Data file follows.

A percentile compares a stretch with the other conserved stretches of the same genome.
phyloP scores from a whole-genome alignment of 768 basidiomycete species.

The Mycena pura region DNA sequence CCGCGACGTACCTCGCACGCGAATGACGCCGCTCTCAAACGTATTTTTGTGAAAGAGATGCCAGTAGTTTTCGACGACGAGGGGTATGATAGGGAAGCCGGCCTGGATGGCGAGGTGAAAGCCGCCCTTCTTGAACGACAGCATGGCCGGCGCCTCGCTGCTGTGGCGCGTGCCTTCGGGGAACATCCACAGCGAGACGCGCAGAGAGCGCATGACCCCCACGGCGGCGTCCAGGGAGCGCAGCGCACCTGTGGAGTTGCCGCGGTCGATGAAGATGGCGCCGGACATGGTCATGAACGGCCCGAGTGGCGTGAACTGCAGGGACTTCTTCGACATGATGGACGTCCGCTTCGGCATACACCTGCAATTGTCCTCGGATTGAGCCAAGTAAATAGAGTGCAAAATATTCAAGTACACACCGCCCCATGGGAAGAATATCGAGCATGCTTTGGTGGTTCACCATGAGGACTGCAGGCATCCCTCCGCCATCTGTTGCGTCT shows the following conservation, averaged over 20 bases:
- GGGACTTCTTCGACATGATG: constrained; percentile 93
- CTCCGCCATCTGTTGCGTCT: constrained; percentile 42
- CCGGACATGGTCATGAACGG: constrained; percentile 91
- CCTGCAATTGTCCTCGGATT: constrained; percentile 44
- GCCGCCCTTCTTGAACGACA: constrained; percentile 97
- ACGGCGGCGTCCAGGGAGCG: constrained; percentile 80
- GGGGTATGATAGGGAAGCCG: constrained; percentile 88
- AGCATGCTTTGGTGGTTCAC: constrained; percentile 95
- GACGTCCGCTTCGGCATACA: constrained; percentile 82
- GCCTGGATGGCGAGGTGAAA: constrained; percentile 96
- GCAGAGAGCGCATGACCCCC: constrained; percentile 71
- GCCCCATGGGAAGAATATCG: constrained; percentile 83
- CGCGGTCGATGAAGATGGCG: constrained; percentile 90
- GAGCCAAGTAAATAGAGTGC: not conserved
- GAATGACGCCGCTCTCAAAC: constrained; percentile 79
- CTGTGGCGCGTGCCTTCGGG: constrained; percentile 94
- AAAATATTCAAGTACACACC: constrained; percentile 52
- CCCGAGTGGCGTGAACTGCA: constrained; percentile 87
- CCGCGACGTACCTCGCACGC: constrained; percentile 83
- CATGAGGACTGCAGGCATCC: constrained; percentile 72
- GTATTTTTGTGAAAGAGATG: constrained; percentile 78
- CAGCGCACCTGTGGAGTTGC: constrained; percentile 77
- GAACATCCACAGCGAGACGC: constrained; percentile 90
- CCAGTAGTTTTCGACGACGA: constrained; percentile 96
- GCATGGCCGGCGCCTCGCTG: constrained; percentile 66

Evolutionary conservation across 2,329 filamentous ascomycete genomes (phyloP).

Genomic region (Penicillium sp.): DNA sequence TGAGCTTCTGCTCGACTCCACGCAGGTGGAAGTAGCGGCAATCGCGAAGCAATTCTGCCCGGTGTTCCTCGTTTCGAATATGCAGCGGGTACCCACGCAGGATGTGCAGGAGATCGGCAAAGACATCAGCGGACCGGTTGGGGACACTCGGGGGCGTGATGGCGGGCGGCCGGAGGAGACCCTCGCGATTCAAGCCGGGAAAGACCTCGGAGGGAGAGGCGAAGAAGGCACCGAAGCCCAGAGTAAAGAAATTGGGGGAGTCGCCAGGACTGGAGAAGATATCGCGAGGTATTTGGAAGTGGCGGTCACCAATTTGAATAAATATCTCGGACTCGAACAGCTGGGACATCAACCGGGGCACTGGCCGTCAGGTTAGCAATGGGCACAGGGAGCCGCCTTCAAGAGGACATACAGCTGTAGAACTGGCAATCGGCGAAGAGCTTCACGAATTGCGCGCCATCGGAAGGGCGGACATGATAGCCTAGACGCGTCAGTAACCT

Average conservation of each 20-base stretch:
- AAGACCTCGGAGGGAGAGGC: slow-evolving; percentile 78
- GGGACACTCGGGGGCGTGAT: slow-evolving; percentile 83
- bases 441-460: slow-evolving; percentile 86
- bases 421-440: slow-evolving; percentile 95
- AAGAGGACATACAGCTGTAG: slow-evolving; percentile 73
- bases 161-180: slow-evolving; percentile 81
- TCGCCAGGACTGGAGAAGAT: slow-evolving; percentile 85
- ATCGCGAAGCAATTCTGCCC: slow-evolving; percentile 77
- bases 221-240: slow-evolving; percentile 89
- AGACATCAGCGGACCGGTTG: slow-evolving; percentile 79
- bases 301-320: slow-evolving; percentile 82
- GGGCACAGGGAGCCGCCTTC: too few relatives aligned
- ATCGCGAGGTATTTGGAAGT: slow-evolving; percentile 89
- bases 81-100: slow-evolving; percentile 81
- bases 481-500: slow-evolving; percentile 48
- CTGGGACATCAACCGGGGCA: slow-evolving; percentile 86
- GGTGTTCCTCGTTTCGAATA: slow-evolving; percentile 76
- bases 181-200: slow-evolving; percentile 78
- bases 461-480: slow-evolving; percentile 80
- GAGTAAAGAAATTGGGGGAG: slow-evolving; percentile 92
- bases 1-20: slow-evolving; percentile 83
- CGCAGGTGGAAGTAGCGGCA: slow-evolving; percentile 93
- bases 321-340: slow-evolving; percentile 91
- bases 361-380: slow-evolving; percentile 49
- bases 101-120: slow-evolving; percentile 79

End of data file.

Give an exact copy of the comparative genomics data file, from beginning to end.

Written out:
A percentile compares a stretch with the other conserved stretches of the same genome.
phyloP scores from a whole-genome alignment of 768 basidiomycete species.

The Mycena pura region DNA sequence CCGCGACGTACCTCGCACGCGAATGACGCCGCTCTCAAACGTATTTTTGTGAAAGAGATGCCAGTAGTTTTCGACGACGAGGGGTATGATAGGGAAGCCGGCCTGGATGGCGAGGTGAAAGCCGCCCTTCTTGAACGACAGCATGGCCGGCGCCTCGCTGCTGTGGCGCGTGCCTTCGGGGAACATCCACAGCGAGACGCGCAGAGAGCGCATGACCCCCACGGCGGCGTCCAGGGAGCGCAGCGCACCTGTGGAGTTGCCGCGGTCGATGAAGATGGCGCCGGACATGGTCATGAACGGCCCGAGTGGCGTGAACTGCAGGGACTTCTTCGACATGATGGACGTCCGCTTCGGCATACACCTGCAATTGTCCTCGGATTGAGCCAAGTAAATAGAGTGCAAAATATTCAAGTACACACCGCCCCATGGGAAGAATATCGAGCATGCTTTGGTGGTTCACCATGAGGACTGCAGGCATCCCTCCGCCATCTGTTGCGTCT shows the following conservation, averaged over 20 bases:
- GGGACTTCTTCGACATGATG: constrained; percentile 93
- CTCCGCCATCTGTTGCGTCT: constrained; percentile 42
- CCGGACATGGTCATGAACGG: constrained; percentile 91
- CCTGCAATTGTCCTCGGATT: constrained; percentile 44
- GCCGCCCTTCTTGAACGACA: constrained; percentile 97
- ACGGCGGCGTCCAGGGAGCG: constrained; percentile 80
- GGGGTATGATAGGGAAGCCG: constrained; percentile 88
- AGCATGCTTTGGTGGTTCAC: constrained; percentile 95
- GACGTCCGCTTCGGCATACA: constrained; percentile 82
- GCCTGGATGGCGAGGTGAAA: constrained; percentile 96
- GCAGAGAGCGCATGACCCCC: constrained; percentile 71
- GCCCCATGGGAAGAATATCG: constrained; percentile 83
- CGCGGTCGATGAAGATGGCG: constrained; percentile 90
- GAGCCAAGTAAATAGAGTGC: not conserved
- GAATGACGCCGCTCTCAAAC: constrained; percentile 79
- CTGTGGCGCGTGCCTTCGGG: constrained; percentile 94
- AAAATATTCAAGTACACACC: constrained; percentile 52
- CCCGAGTGGCGTGAACTGCA: constrained; percentile 87
- CCGCGACGTACCTCGCACGC: constrained; percentile 83
- CATGAGGACTGCAGGCATCC: constrained; percentile 72
- GTATTTTTGTGAAAGAGATG: constrained; percentile 78
- CAGCGCACCTGTGGAGTTGC: constrained; percentile 77
- GAACATCCACAGCGAGACGC: constrained; percentile 90
- CCAGTAGTTTTCGACGACGA: constrained; percentile 96
- GCATGGCCGGCGCCTCGCTG: constrained; percentile 66

Evolutionary conservation across 2,329 filamentous ascomycete genomes (phyloP).

Genomic region (Penicillium sp.): DNA sequence TGAGCTTCTGCTCGACTCCACGCAGGTGGAAGTAGCGGCAATCGCGAAGCAATTCTGCCCGGTGTTCCTCGTTTCGAATATGCAGCGGGTACCCACGCAGGATGTGCAGGAGATCGGCAAAGACATCAGCGGACCGGTTGGGGACACTCGGGGGCGTGATGGCGGGCGGCCGGAGGAGACCCTCGCGATTCAAGCCGGGAAAGACCTCGGAGGGAGAGGCGAAGAAGGCACCGAAGCCCAGAGTAAAGAAATTGGGGGAGTCGCCAGGACTGGAGAAGATATCGCGAGGTATTTGGAAGTGGCGGTCACCAATTTGAATAAATATCTCGGACTCGAACAGCTGGGACATCAACCGGGGCACTGGCCGTCAGGTTAGCAATGGGCACAGGGAGCCGCCTTCAAGAGGACATACAGCTGTAGAACTGGCAATCGGCGAAGAGCTTCACGAATTGCGCGCCATCGGAAGGGCGGACATGATAGCCTAGACGCGTCAGTAACCT

Average conservation of each 20-base stretch:
- AAGACCTCGGAGGGAGAGGC: slow-evolving; percentile 78
- GGGACACTCGGGGGCGTGAT: slow-evolving; percentile 83
- bases 441-460: slow-evolving; percentile 86
- bases 421-440: slow-evolving; percentile 95
- AAGAGGACATACAGCTGTAG: slow-evolving; percentile 73
- bases 161-180: slow-evolving; percentile 81
- TCGCCAGGACTGGAGAAGAT: slow-evolving; percentile 85
- ATCGCGAAGCAATTCTGCCC: slow-evolving; percentile 77
- bases 221-240: slow-evolving; percentile 89
- AGACATCAGCGGACCGGTTG: slow-evolving; percentile 79
- bases 301-320: slow-evolving; percentile 82
- GGGCACAGGGAGCCGCCTTC: too few relatives aligned
- ATCGCGAGGTATTTGGAAGT: slow-evolving; percentile 89
- bases 81-100: slow-evolving; percentile 81
- bases 481-500: slow-evolving; percentile 48
- CTGGGACATCAACCGGGGCA: slow-evolving; percentile 86
- GGTGTTCCTCGTTTCGAATA: slow-evolving; percentile 76
- bases 181-200: slow-evolving; percentile 78
- bases 461-480: slow-evolving; percentile 80
- GAGTAAAGAAATTGGGGGAG: slow-evolving; percentile 92
- bases 1-20: slow-evolving; percentile 83
- CGCAGGTGGAAGTAGCGGCA: slow-evolving; percentile 93
- bases 321-340: slow-evolving; percentile 91
- bases 361-380: slow-evolving; percentile 49
- bases 101-120: slow-evolving; percentile 79